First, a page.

The mission of the U.S. Office of Government Ethics (OGE) is to foster high ethical standards for executive branch employees and strengthen the public’s confidence that the Government’s business is conducted with impartiality and integrity.
OGE, established by the Ethics in Government Act of 1978, is the agency that provides overall direction, oversight, and accountability of Executive Branch policies designed to prevent and resolve conflicts of interest. OGE is also charged with promoting high ethical standards for Executive Branch employees. Specifically, OGE is responsible for:
While OGE sets policy for the executive branch ethics program, the head of each agency has primary responsibility for the ethics program in that agency. To support the day-to-day activities of the ethics program, each agency head selects an individual to serve as the agency's designated agency ethics official. Depending on the size of the agency, there may be additional professional ethics support staff. Currently there are approximately 5,700 ethics officials working across 133 agencies. OGE works with this ethics community by providing oversight, advice, and training.
OGE has no role in the ethics programs of the legislative or judicial branches of the federal government. Similarly, OGE has no jurisdiction over state or local government ethics programs. OGE does not conduct investigations and cannot represent citizens in legal matters. For more information on other U.S. Government entities with ethics and/or conduct related authority, click here.
Keep reading to learn how OGE fulfills its responsibilities.
In 1989, President George H.W. Bush issued Executive Order 12674 setting forth fourteen fundamental principles of ethical service. The Order directed OGE to write “a single, comprehensive, and clear set of executive branch standards of conduct that shall be objective, reasonable, and enforceable.” The Standards of Ethical Conduct for Employees of the Executive Branch became effective in 1993. The Standards of Conduct – which cover issues such as gifts, conflicting financial interests, impartiality, seeking employment, misuse of position, and outside activities – are designed to address not only actual conflicts of interest but also activities that give rise to the appearance of such conflicts. Learn more about common ethics issues on the pages discussing common ethics topics.
In addition to establishing the Standards of Conduct, OGE maintains a uniform legal framework of Government ethics for executive branch employees. Through its Legal Advisories, OGE provides guidance to agencies on how the Standards of Conduct apply to executive branch employees and interprets certain criminal conflict of interest statutes.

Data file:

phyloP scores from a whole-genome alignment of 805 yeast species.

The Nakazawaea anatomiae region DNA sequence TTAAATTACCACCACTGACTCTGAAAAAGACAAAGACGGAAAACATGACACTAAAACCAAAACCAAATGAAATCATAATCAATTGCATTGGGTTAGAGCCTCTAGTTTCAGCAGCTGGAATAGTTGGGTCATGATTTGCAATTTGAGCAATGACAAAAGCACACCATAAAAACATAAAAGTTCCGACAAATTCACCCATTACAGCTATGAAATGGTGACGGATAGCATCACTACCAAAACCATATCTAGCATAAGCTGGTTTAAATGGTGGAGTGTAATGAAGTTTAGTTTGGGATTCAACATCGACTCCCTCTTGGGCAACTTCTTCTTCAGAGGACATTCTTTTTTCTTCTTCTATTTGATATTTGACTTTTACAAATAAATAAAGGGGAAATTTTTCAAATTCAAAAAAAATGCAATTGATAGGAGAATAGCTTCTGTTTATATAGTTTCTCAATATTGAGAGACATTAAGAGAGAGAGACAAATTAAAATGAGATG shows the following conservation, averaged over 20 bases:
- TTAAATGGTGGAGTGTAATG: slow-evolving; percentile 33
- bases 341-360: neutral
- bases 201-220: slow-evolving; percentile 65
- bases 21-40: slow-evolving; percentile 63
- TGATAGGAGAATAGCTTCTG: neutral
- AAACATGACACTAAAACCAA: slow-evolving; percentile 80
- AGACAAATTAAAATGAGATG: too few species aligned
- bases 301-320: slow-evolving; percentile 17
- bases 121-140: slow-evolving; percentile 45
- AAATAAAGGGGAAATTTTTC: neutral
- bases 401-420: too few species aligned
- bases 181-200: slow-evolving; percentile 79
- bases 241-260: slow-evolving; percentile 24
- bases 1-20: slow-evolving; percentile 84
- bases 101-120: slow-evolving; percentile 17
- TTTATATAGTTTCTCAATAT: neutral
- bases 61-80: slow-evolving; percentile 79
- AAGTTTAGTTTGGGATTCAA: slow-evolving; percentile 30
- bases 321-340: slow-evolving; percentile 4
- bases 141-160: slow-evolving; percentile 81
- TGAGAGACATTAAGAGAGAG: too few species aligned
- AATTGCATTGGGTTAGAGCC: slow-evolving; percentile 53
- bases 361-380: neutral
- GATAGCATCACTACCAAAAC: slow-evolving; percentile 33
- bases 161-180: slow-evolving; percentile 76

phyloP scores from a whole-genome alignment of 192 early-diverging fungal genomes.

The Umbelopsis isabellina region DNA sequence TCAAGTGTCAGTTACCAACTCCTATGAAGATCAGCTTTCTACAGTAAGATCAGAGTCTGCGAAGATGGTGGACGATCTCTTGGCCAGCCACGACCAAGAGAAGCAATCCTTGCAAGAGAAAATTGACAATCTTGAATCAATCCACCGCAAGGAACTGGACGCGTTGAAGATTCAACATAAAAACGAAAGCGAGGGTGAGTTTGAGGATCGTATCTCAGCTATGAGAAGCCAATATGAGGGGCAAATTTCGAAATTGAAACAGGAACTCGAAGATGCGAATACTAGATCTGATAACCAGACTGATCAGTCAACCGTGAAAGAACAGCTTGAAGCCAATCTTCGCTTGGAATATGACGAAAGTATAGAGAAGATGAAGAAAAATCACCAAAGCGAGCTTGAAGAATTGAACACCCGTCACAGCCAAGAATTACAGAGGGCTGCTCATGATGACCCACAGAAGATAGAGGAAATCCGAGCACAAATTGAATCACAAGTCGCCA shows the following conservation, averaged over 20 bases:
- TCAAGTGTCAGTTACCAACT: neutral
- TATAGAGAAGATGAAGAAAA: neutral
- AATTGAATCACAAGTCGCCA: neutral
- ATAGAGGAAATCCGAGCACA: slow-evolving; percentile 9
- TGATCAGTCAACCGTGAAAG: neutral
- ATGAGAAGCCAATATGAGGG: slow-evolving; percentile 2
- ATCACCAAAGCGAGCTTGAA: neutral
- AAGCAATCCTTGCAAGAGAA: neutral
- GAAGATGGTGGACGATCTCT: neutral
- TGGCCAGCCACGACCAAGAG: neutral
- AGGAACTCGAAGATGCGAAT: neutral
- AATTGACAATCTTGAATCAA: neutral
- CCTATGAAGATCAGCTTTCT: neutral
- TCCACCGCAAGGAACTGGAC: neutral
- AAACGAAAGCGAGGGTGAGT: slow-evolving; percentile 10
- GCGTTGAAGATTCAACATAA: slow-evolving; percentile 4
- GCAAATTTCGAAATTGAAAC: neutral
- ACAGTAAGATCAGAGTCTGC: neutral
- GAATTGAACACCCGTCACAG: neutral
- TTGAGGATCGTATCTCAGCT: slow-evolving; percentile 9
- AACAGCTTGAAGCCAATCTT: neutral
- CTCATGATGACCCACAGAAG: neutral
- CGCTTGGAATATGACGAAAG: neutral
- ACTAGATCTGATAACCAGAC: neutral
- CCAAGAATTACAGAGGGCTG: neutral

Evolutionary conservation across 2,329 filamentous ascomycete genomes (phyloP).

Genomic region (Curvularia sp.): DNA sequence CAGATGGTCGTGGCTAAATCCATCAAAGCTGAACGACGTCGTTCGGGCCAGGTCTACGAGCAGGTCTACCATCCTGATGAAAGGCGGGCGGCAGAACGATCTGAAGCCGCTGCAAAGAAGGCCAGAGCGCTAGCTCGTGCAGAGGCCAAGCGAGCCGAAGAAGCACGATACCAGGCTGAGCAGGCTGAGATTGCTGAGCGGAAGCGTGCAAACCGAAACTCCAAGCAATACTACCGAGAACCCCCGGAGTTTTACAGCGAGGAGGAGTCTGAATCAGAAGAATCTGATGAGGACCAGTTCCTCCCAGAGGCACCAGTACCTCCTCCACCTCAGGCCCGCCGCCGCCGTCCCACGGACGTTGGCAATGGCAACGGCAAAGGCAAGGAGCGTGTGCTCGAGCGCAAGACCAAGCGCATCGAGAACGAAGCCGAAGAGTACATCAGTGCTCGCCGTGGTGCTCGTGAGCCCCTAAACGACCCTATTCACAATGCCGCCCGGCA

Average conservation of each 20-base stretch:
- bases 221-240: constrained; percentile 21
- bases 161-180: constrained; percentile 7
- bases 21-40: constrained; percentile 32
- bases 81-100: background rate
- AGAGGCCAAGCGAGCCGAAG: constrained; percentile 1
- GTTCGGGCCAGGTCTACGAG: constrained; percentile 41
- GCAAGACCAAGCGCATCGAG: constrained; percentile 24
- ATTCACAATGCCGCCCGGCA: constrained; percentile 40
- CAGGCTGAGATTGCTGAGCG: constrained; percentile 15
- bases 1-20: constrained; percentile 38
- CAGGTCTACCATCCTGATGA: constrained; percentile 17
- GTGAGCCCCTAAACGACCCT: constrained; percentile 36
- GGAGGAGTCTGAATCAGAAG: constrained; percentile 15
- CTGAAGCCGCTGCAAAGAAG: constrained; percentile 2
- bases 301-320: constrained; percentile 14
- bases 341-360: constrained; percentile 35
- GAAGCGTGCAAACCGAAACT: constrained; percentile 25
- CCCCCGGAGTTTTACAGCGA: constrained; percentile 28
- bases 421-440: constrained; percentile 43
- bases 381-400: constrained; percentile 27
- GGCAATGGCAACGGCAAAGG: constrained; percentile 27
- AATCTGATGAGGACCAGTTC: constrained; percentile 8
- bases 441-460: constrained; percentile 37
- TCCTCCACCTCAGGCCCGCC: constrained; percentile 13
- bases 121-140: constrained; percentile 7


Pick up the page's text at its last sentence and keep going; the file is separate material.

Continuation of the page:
The financial disclosure program is designed to help agencies spot and prevent conflicts of interest before they occur and to promote confidence in the integrity of Government decision-making. Through regulation, OGE establishes the procedures for administering the executive branch financial disclosure system. In addition, OGE has an important role in certifying the financial disclosure reports for all Presidential appointees confirmed by the Senate and the most senior White House staff members. Finally, through monitoring and oversight, OGE ensures that agencies implement effective financial disclosure processes.
OGE regularly reviews agency ethics programs to ensure that each agency has an effective ethics program tailored to its mission. The reviews cover areas such as ethics agreements, written advice and counseling, education and training, financial disclosure and agency-specific requirements, and enforcement. The reviews are accomplished in accordance with detailed review guidelines (PDF) (HTML) and are scheduled in advance as part of an annual program plan.
OGE ensures that ethics officials have the knowledge required to effectively carry out their duties. OGE delivers training to both new and experienced agency ethics officials through workshops and seminars. Training focuses on understanding and applying the standards of ethical conduct, the criminal conflict of interest statutes, and the financial disclosure regulations, as well as the tools required to run an effective ethics program. In addition, OGE develops and makes available ethics training courses and materials for agency ethics officials to use in conducting ethics training for their employees. Learn more about OGE’s education resources.
OGE regularly makes presentations to universities, public administration groups, bar associations, and government contractors about the federal executive branch ethics program. OGE also participates in academic and private sector organizations to develop mutually beneficial projects and to promote ethics as a profession.
OGE learns about and shares good practices with state and local governments through the Council on Governmental Ethics Laws (COGEL). OGE also has a robust international program: at the request of U.S. foreign policy agencies, OGE participates in anti-corruption and good governance activities with organizations such as the United Nations, Council of Europe’s Group of States Against Corruption, the Asia-Pacific Economic Cooperation group, the Organization for Economic Co-operation and Development, and the Organization of American States.